There has been no rush, no panic, to bring in the grapes. After the bone-dry summer, the vines enjoyed some overdue refreshment thanks to heavy rain on the night of 13 September. It cleared up soon afterwards and, since then, we’ve had dry and sunny weather for the build-up to the harvest – and for the picking itself – with just one more night of rain on Friday 30 September during a crucial four week period. Keep reading
This week has been dry and sunny, so we’ve decided to hold off harvesting the reds at Bauduc for the moment. We had a heavy dollop of rain last Friday night – straight after we’d sent out an upbeat monthly review – so an excellent September came to an abrupt end. Thankfully though, the rain was just a one-off and since then we’ve had fresh mornings and glorious days. We therefore thought we’d leave that downpour to freshen things up in the vineyard, and hang on for what they call optimum ripeness.
We also have a useful early warning system nearby, thanks to the earlier maturing vineyards of Pomerol some 25 minutes up the road near Libourne, where Tom goes to school. Our Merlot usually ripens 8-10 days later than at the top chateaux on the plateau of Pomerol so, after dropping Tom at school, it makes good sense – in the name of research, of course – to study the harvest taking place on one of the finest patches of dirt in the world. Keep reading
This Bordeaux 2016 vintage update was published on JancisRobinson.com and on Livex, the fine wine exchange.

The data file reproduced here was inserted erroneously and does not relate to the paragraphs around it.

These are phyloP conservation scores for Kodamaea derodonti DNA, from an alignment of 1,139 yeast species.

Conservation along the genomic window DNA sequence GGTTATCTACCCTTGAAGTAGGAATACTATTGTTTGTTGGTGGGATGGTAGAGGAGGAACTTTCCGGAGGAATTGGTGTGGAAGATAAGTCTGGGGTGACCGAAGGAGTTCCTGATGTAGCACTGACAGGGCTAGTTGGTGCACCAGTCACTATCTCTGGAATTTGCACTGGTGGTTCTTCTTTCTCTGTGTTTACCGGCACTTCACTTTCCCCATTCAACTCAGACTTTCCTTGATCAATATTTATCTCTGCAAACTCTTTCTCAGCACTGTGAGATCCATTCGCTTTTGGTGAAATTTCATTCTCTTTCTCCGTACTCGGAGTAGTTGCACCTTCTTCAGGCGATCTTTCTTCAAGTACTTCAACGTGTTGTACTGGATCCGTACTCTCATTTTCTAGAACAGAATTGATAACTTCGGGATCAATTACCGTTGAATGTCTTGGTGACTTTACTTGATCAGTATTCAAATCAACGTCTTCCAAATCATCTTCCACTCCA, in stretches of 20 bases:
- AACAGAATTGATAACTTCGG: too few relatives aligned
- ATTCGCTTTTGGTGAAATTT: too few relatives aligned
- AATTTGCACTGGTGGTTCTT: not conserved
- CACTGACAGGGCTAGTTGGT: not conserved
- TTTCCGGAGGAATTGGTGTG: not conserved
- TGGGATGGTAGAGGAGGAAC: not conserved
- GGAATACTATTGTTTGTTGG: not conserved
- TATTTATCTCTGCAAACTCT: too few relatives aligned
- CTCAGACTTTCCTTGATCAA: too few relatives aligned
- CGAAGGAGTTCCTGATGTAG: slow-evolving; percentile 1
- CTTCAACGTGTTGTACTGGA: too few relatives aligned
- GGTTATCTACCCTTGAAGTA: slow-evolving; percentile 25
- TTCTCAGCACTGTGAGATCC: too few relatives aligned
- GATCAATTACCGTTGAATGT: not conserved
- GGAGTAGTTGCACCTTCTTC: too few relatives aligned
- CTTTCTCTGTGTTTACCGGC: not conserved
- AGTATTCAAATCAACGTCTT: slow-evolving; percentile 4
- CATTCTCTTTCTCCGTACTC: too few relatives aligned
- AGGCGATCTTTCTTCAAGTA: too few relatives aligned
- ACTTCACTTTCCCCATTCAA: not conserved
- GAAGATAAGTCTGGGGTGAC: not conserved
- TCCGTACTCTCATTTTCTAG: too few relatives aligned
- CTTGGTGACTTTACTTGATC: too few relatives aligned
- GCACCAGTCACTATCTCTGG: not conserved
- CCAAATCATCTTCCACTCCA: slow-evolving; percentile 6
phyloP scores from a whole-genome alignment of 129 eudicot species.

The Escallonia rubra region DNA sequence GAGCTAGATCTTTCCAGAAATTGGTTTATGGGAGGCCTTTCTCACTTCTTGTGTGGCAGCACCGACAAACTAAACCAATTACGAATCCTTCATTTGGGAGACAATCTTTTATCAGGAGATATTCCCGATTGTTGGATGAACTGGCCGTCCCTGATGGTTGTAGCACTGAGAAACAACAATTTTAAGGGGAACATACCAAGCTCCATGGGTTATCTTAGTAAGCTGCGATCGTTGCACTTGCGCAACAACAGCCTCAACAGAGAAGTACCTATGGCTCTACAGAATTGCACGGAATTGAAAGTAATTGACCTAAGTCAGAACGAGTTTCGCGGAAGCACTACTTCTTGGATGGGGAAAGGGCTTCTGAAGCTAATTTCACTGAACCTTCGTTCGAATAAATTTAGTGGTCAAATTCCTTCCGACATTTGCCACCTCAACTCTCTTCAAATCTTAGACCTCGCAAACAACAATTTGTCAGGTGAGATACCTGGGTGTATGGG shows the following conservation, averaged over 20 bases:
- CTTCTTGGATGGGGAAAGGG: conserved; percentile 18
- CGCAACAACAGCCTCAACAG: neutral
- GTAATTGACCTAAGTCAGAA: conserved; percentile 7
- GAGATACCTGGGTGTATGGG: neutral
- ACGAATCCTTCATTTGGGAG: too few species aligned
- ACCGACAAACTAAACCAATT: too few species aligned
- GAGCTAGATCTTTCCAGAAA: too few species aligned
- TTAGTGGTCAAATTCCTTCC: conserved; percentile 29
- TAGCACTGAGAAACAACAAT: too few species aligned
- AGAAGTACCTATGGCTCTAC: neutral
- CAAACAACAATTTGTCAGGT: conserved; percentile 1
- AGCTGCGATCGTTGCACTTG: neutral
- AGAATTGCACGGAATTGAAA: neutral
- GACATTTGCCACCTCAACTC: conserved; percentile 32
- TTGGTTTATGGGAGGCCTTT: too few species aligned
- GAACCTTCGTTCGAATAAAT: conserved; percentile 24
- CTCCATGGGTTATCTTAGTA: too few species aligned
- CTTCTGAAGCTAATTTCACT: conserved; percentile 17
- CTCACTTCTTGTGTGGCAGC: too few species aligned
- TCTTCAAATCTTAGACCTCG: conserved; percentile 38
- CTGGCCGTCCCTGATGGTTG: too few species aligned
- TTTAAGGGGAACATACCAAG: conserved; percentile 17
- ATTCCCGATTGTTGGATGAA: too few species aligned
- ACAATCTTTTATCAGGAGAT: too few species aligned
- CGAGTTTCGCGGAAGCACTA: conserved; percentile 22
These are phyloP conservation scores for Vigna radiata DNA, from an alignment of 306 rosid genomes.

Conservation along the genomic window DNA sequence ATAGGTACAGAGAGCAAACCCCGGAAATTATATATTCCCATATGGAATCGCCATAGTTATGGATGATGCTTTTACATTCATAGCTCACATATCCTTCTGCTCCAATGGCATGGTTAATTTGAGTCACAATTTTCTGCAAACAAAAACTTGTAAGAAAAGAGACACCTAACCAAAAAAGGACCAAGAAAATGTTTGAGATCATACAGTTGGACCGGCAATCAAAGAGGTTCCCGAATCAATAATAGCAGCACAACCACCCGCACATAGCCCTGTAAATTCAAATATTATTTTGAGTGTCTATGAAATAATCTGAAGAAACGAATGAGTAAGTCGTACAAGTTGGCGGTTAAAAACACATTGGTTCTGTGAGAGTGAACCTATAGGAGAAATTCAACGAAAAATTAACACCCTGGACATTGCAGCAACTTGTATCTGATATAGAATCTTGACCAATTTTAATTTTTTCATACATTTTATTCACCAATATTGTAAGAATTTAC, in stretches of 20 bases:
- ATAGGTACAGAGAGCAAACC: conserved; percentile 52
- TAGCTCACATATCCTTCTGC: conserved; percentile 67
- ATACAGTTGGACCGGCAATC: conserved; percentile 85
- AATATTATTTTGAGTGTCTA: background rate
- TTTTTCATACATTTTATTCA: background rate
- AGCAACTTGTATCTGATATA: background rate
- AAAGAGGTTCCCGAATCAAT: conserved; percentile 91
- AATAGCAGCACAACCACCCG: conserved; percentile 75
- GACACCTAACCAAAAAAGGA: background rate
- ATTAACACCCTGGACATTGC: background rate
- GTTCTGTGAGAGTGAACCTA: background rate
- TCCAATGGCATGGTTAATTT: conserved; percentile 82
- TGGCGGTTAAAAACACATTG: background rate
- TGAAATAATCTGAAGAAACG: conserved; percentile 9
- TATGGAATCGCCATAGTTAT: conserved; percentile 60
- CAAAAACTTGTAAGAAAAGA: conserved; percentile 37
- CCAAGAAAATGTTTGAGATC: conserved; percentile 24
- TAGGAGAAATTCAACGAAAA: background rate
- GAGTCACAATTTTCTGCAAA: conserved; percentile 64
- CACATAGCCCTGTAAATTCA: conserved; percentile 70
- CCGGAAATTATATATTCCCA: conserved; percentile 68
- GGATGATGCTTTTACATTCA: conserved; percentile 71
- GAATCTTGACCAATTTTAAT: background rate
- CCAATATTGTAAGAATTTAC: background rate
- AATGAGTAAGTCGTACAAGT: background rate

It’s five weeks since my mid-August report on Bordeaux 2016’s glorious Summer, so here’s an update on how things are shaping up for the harvest. The white harvest is already well under way as we await the Merlots and Cabernets.
Merlot vines in Saint-Emilion, 7 September 2016
The ’glorious summer’ continued, in fact, for four more weeks until the night of 13 September. It had proved to be exceptionally dry. For the 12 weeks from 23 June (that infamous date seems a long time ago now), many areas of Bordeaux saw only a tenth of the 30-year average rainfall: St-Emilion, Sauternes, Margaux and parts of the Entre Deux Mers had around just 14mm compared to the average of 140mm. Even Blaye, which registered more rain than most, had only 30mm in those 12 weeks – less than a quarter of the norm. It was also hot for long stretches, but as you can see from the chart below, the night-time temperatures were not unbearably high, and the switch between cooler nights and daytime heat was beneficial for the vines. Keep reading
We’ve had an extraordinary Summer. It’s been sunny and hot at times, especially in mid-July and the second half of August – it’s 30°C as we write this and took the photo this morning – but it has been incredibly dry.
I put together this Bordeaux 2016 vintage update for JancisRobinson.com and for Livex, the fine wine exchange.
It’s been exceptionally dry during the holidays, with plenty of sunshine around Bordeaux. Most tourists have been on the beach, relaxing by the pool, strolling around markets or spending time in the city of Bordeaux itself. Those with an interest in wine might have visited the new Cité du Vin, which opened in June, or taken a trip out to Saint-Emilion.
Margaux, Palmer and Pavie in the shade of the Merlot at Chateau Bauduc, 16 August 2016
Those who have ventured out into the vineyards – beyond the refreshingly cool barrel cellars – might have seen how dry the ground looks. The parched grass verges contrast starkly with the lush green rows of vines, which are, for the most part, in remarkably rude health. As you’d imagine, young vines with shallow roots on dry soils suffer when there’s no rain but, overall, the vines are coping well, especially given the heat over the French holiday this last weekend with temperatures consistently reaching 33°C or more.